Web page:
Across South Asia, migrant workers have been among those most affected by the pandemic. In India the initial lockdown was imposed with only hours’ notice, leading to a mass exodus of migrant workers from major cities—an exodus that in turn proved to be a major conduit of infection. At the same time, South Asian migrant workers abroad found themselves alternately subject to deportation, or stranded and unable to return home.
This has happened before. During the plague epidemic of the 1890s, far more lethal than Covid-19, and again during the “Asian influenza” of 1957-58, migrant workers were the subject of intensive scrutiny, and their movements posed challenges to health policy. This discussion will bridge insights from research into past pandemics in South Asia, and current research on the impact of Covid-19 on migrant workers. How can the interests of migrant workers be better protected? In times of crisis, what sorts of interventions have been most, and least, effective in balancing the interests of workers, their families, employers, and the interests of public health?
These issues will be the focus of the second event in a new series, “The South Asia Development Dialogues: Economic Policy Lessons from History.” A collaboration between the Economic Growth Center and the South Asian Studies Council at Yale University, the series will convene economists, historians, journalists, and policymakers to apply insights from history and economics to the most pressing policy issues confronting contemporary South Asia.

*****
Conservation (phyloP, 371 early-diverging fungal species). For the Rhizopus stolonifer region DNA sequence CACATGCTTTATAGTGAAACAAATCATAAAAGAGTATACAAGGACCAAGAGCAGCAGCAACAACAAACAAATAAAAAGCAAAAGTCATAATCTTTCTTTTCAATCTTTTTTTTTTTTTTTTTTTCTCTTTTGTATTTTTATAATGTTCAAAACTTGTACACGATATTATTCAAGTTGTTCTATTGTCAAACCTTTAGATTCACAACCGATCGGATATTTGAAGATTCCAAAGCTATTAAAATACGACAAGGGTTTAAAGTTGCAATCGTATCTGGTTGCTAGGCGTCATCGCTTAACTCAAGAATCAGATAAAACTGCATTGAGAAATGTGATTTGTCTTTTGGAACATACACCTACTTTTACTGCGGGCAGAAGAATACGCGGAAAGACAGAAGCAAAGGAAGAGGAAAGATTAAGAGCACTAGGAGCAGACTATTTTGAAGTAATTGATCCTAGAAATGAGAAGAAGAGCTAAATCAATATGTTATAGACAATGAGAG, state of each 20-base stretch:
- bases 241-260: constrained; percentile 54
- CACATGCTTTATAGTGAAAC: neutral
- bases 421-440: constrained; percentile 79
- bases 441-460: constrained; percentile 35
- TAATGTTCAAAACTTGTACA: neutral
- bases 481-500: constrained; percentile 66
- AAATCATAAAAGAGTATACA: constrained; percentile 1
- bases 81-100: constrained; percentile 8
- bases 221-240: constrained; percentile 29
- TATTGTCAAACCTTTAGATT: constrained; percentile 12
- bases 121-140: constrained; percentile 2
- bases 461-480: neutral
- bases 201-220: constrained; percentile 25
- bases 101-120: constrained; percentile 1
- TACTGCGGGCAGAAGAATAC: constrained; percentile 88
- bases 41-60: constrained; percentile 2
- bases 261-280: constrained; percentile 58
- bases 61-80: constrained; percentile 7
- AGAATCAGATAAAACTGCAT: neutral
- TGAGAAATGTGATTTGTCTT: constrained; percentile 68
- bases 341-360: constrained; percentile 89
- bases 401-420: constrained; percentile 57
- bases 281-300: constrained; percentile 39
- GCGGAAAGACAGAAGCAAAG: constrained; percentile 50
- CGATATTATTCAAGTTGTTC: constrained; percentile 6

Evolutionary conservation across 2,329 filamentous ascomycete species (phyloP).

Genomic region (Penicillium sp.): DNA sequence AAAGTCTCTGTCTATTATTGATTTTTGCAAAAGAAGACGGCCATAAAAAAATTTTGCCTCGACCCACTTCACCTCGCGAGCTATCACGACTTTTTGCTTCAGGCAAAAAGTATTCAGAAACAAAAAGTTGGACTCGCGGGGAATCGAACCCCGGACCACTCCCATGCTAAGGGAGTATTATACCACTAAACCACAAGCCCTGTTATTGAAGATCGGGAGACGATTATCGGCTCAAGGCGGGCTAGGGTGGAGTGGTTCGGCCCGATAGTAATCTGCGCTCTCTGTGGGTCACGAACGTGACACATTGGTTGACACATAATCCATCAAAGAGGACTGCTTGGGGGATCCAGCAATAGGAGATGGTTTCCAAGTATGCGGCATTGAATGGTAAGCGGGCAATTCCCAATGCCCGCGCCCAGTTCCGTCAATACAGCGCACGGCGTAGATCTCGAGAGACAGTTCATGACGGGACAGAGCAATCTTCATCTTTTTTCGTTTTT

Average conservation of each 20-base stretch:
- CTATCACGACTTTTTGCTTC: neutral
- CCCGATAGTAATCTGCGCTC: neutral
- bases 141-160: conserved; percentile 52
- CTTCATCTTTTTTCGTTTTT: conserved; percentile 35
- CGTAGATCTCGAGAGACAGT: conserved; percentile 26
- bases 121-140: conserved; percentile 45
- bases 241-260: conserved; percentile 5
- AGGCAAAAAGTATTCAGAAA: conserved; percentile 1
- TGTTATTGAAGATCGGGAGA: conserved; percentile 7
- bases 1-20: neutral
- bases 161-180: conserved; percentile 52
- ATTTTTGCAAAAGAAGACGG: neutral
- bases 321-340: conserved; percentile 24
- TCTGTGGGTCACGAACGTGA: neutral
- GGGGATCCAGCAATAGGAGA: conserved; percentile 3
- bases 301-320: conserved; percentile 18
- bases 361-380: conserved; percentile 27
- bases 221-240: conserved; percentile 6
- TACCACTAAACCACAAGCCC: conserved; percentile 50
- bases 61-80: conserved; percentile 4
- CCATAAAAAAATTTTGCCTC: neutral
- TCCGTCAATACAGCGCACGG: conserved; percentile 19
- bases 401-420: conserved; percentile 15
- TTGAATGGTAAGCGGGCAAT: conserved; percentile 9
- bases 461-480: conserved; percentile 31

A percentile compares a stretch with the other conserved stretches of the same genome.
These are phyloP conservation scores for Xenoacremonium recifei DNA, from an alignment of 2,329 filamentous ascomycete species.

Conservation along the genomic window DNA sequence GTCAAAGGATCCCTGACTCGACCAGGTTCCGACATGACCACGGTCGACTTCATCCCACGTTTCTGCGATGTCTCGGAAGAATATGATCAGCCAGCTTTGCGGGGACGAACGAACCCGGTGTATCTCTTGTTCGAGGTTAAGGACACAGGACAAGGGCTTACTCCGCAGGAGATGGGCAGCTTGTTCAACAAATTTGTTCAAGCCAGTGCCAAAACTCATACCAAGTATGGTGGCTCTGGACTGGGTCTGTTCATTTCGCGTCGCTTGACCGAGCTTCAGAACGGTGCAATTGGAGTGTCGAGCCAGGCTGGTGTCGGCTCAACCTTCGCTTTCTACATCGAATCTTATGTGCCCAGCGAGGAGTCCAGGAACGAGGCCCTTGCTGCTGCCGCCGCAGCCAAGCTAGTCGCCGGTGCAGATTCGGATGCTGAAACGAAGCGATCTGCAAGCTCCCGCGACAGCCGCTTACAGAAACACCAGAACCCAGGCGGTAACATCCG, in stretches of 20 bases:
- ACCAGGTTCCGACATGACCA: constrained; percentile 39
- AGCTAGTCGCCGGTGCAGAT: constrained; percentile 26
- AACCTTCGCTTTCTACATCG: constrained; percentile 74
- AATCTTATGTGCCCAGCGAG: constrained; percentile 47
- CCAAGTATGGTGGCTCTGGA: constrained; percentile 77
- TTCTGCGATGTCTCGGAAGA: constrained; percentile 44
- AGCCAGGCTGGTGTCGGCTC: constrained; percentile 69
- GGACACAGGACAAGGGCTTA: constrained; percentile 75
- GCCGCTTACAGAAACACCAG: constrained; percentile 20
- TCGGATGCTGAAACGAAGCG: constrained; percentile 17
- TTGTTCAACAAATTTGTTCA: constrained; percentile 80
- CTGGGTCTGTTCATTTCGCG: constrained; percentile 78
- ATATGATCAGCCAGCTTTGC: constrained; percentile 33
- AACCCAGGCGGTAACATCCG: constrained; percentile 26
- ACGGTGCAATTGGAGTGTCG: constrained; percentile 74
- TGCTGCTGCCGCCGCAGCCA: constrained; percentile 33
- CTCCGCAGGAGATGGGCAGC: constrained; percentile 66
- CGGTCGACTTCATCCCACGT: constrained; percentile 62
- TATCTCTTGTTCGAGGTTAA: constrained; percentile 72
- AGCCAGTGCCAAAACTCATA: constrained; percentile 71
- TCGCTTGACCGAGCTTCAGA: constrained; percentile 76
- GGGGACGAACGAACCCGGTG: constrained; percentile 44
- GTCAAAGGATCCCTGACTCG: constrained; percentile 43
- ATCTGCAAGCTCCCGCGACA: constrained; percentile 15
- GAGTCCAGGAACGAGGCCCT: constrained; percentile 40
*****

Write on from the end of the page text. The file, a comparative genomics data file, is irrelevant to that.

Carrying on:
This panel will be moderated by Catherine Cheney '10, a Senior Reporter for Devex, covering the West Coast of the U.S., focusing on the role of technology, innovation, and philanthropy in achieving the Sustainable Development Goals.
Sunil Amrith, the Renu and Anand Dhawan Professor of History and current chair of the South Asian Studies Council, will also lead the discussion.